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J Neurochem. 2012 Feb;120(4):598-610. doi: 10.1111/j.1471-4159.2011.07601.x. Epub 2012 Jan 4.

Paradoxical roles of serine racemase and D-serine in the G93A mSOD1 mouse model of amyotrophic lateral sclerosis.

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1
Department of Pharmacology and Toxicology, University of Arkansas for Medical Sciences, Little Rock, AR 72205, USA.

Abstract

D-serine is an endogenous neurotransmitter that binds to the NMDA receptor, thereby increasing the affinity for glutamate, and the potential for excitotoxicity. The primary source of D-serine in vivo is enzymatic racemization by serine racemase (SR). Regulation of D-serine in vivo is poorly understood, but is thought to involve a combination of controlled production, synaptic reuptake by transporters, and intracellular degradation by D-amino acid oxidase (DAO). However, SR itself possesses a well-characterized eliminase activity, which effectively degrades D-serine as well. D-serine is increased two-fold in spinal cords of G93A Cu,Zn-superoxide dismutase (SOD1) mice--the standard model of amyotrophic lateral sclerosis (ALS). ALS mice with SR disruption show earlier symptom onset, but survive longer (progression phase is slowed), in an SR-dependent manner. Paradoxically, administration of D-serine to ALS mice dramatically lowers cord levels of D-serine, leading to changes in the onset and survival very similar to SR deletion. D-serine treatment also increases cord levels of the alanine-serine-cysteine transporter 1 (Asc-1). Although the mechanism by which SOD1 mutations increases D-serine is not known, these results strongly suggest that SR and D-serine are fundamentally involved in both the pre-symptomatic and progression phases of disease, and offer a direct link between mutant SOD1 and a glial-derived toxic mediator.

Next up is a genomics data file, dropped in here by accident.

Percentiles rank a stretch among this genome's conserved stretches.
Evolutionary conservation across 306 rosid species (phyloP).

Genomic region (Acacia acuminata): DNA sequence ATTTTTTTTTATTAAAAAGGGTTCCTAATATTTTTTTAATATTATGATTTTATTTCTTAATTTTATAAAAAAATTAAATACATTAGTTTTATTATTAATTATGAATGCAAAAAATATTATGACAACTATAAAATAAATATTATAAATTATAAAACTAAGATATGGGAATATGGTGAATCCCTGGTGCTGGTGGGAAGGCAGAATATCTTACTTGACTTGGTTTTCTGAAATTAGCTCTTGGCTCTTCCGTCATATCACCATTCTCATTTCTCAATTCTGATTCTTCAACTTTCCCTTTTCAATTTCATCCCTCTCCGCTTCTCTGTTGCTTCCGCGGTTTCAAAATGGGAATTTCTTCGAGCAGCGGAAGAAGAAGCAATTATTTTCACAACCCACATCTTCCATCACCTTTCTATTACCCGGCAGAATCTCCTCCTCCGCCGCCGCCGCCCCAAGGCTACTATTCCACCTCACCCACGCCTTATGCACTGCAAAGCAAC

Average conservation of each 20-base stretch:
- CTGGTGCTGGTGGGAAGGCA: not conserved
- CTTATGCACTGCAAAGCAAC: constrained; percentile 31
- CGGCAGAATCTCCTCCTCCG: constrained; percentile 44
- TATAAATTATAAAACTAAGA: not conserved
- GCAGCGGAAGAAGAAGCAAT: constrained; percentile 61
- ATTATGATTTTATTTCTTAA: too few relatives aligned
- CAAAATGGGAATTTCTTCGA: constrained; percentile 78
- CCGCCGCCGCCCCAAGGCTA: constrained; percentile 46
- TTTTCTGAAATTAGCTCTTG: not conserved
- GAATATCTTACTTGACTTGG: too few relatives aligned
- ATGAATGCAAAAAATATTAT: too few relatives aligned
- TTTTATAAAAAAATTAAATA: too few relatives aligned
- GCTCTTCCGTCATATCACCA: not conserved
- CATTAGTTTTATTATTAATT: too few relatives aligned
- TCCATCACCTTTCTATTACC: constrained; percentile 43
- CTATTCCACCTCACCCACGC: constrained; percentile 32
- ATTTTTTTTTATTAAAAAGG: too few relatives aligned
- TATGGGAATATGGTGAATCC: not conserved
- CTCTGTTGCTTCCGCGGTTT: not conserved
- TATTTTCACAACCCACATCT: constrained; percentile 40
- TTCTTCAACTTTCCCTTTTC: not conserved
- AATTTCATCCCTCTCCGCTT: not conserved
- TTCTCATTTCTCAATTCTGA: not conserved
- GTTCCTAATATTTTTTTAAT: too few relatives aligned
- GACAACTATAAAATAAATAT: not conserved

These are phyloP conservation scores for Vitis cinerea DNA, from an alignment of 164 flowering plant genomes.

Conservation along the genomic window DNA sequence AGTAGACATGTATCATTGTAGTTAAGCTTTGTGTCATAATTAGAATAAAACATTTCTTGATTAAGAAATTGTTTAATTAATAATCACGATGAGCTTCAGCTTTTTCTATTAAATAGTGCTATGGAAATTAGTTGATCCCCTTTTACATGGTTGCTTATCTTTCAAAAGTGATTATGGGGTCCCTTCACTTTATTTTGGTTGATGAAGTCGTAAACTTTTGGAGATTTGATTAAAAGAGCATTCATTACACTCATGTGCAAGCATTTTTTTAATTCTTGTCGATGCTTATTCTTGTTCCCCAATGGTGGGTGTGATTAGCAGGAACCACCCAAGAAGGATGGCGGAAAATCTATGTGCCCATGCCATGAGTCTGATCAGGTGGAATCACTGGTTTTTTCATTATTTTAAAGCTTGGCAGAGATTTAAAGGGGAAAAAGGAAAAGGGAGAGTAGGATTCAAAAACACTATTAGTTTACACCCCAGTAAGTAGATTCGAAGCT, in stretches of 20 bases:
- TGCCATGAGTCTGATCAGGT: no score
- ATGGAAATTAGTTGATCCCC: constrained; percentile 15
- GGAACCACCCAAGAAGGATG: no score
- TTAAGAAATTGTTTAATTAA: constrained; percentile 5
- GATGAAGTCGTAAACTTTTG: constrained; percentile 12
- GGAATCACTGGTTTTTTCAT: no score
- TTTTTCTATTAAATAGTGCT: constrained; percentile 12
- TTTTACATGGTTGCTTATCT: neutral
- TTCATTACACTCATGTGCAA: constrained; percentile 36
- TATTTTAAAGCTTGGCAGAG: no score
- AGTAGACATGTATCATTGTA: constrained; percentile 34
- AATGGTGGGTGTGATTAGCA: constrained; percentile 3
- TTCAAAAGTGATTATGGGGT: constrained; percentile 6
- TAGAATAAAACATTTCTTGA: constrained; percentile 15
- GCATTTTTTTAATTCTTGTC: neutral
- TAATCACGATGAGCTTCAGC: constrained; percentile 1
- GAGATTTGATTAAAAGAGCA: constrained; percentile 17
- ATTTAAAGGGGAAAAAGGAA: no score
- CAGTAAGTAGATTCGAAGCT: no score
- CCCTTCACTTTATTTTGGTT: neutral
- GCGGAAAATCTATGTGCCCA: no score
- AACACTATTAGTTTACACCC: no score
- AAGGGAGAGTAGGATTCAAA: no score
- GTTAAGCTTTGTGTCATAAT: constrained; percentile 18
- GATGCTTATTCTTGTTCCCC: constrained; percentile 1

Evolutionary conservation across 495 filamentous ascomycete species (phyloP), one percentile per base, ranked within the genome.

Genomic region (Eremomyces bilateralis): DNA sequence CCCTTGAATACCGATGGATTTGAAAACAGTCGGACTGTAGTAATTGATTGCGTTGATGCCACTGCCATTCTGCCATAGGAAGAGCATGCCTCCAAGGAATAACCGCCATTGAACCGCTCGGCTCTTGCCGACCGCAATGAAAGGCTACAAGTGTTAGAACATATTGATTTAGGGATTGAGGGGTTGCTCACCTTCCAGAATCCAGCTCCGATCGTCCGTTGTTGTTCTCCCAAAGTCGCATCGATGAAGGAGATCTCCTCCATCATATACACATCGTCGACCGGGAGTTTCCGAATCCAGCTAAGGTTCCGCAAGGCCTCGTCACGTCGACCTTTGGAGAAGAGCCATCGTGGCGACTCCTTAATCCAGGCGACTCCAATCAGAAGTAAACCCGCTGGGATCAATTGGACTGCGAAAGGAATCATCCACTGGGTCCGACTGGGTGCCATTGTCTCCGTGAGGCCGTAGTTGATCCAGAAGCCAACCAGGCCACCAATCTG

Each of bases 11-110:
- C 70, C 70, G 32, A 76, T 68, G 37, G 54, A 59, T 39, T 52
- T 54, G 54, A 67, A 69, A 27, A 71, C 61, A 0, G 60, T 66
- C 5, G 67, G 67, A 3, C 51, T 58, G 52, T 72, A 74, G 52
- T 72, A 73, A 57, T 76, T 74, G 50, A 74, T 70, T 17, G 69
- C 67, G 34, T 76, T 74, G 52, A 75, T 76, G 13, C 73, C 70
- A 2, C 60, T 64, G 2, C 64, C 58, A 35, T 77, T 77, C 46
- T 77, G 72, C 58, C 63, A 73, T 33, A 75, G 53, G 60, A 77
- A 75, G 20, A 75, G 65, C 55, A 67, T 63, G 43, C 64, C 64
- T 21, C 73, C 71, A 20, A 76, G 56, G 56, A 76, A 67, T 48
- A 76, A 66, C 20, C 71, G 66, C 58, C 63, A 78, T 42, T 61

PMID:
22117694
PMCID:
PMC3398808
DOI:
10.1111/j.1471-4159.2011.07601.x
[Indexed for MEDLINE]
Free PMC Article
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